Nearly two and a half years ago, I agreed to temporarily care for a cockatiel who was between homes. Little did I know that this tiny ball of feathers birdie would wheedle his way into my heart and that my home would become his permanent home… and that I would, to this very day, continue to be amazed at his cleverness, his sweetness, and his love of human companionship.

I mean, how could I not fall in love?

So when I saw that some of the folks on Craftster were having a “Put a Bird On it” swap (no, it’s not about Portlandia, it’s all about the birds), I had to join.

I was partnered with the lovely charlieandwillow and as soon as I saw that her interests included Dia de los Muertos, I knew a skeleton had to be involved. Though I was unsure how I was going to put a bird on a skeleton…

[Rather than rewrite the explanation of the skeleton that forms the base of this project, I'll just point you to the last time I used a skelly.]

My partner mentioned liking finches, tits, and owls, but as there is a grand variety of coloring and shapes for each of these birds, I asked her to give me her favorite in each category. She responded with: Zebra Finch, Blue Tit, and Little Owl.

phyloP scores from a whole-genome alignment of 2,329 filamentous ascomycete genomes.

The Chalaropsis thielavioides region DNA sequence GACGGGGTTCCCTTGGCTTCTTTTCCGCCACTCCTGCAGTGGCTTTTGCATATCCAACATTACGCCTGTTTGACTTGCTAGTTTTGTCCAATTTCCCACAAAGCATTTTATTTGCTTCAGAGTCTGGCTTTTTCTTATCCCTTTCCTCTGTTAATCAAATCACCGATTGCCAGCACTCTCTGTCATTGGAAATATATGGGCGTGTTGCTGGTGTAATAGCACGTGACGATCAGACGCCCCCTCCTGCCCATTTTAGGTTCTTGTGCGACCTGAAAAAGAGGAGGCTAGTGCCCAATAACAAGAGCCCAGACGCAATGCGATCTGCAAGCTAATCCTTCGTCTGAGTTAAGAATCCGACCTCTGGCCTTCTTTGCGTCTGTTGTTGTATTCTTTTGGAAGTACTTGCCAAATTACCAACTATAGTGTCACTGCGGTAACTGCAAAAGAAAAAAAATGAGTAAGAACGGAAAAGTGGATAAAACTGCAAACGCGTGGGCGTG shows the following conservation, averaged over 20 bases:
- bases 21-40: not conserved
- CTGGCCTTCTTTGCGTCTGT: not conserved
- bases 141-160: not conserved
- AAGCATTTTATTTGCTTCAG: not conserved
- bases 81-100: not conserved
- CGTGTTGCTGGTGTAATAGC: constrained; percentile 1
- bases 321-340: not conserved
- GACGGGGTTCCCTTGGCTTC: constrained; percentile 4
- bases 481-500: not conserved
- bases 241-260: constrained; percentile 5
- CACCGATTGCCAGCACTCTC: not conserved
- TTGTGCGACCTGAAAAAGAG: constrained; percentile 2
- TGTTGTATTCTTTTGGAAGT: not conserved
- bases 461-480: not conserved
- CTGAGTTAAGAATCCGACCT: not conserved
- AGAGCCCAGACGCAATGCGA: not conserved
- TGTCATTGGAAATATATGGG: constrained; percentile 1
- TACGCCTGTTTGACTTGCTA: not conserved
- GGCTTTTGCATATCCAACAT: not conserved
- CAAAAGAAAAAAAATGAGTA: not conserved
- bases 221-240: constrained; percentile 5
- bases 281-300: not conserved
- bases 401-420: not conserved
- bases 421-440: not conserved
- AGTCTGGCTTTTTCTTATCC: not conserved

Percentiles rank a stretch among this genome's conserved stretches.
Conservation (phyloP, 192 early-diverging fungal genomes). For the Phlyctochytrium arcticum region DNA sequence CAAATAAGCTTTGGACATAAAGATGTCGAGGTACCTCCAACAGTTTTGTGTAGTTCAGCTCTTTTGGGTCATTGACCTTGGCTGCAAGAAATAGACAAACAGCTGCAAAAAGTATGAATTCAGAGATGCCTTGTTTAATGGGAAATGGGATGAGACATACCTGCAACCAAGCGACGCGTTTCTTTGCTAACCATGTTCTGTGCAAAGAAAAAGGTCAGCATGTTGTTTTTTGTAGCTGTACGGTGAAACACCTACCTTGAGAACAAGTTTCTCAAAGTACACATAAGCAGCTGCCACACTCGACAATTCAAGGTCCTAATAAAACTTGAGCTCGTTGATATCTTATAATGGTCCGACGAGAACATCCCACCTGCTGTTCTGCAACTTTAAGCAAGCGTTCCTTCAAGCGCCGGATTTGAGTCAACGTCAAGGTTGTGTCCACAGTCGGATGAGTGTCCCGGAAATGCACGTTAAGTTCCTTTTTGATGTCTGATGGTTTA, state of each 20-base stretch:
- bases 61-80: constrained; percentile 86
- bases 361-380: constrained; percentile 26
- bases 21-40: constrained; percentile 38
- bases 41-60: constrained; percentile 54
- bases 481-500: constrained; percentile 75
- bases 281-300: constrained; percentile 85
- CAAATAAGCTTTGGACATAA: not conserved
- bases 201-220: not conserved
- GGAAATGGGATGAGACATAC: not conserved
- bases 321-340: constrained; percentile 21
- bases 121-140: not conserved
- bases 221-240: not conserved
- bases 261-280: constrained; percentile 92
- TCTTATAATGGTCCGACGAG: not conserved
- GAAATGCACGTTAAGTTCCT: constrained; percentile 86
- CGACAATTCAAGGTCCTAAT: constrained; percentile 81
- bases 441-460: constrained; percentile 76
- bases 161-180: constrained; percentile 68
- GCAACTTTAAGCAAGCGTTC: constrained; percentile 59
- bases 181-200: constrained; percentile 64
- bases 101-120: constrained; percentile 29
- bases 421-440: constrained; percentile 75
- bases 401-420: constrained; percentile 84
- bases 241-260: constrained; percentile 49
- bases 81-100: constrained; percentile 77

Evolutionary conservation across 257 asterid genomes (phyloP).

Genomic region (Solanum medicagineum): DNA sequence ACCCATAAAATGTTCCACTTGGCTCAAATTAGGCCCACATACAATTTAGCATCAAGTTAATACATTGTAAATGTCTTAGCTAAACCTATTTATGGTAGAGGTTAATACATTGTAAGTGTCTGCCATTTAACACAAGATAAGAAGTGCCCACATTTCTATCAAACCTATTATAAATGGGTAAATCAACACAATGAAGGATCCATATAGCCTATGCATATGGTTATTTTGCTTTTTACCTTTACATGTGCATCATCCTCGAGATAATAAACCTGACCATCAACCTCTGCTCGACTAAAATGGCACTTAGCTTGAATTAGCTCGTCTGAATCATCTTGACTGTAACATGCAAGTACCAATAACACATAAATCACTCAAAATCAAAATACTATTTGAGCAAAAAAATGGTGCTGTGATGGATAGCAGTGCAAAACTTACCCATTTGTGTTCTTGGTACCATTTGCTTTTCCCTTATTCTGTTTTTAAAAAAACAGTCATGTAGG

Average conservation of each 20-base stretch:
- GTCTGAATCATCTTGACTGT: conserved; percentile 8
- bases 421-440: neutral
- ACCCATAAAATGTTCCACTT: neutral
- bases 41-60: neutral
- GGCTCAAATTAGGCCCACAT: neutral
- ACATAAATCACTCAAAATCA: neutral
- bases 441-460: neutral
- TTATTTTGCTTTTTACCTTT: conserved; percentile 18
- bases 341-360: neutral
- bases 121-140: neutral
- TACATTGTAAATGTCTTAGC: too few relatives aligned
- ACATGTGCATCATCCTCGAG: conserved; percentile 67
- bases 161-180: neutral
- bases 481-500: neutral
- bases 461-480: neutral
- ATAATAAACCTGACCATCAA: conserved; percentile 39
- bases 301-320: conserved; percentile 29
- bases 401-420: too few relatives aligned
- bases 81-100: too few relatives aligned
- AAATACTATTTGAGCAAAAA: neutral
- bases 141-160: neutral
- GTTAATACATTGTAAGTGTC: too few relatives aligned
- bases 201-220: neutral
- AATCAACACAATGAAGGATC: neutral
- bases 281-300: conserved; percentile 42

Peripitus. “Zebra Finch.” Dorsch, Maximilian. “Blue Tit.” Hisgett, Tony. “Little Owl.” Wikipedia.

And I knew what I needed to do with those birds: bird masks for the skelly.

I knew she would now be the Bird Woman — always waiting, always ready for the birds to come to her.

Skeleton Bird Woman

Unworn masks hang from her removable belt.

Oh yes, the feathers you see were freely donated by the resident cockatiel (he had already discarded them when I collected them).

Base made from the top of a ribbon spool, some bits of soda 12-pack cardboard, pages from an old law book, paint, stain, beads, and chain.

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altar close up

Finally. In earlier posts, I’ve mentioned my “secret skelly project” and here it is — part of the Craftster.org Matchbox Swap (partner #2). The Matchbox Swap is all about decorating the outside of a matchbox and packing the insides of the box with all manner of craft supplies.

The minute I read my second swap-mate’s list of themes, I knew her topic of “day of the dead” was the one for me. I quickly decided to make a Dia de los Muertos Altar.

altar

The altar includes: “papel picado” (“pierced paper,” representing the wind); candles (representing fire), various fruits and vegetable (representing earth), a small bowl on the top shelf filled with water (representing water), sugar skulls, a loaf of “pan de muertos”, a picture of the deceased and some bottles of her favorite beverages.

I know. Hard to see “matchbox” in that pic — maybe this one will help:

matchbox shot

By the time this photo was taken, I’d already lost control of the project.

Yes, that is a cracked-open rib cage attached to the box.

You see, while I was working on the altar, I remembered that I had some skeletons and I thought, “wouldn’t it be cool if I used a skull as the drawer pull?”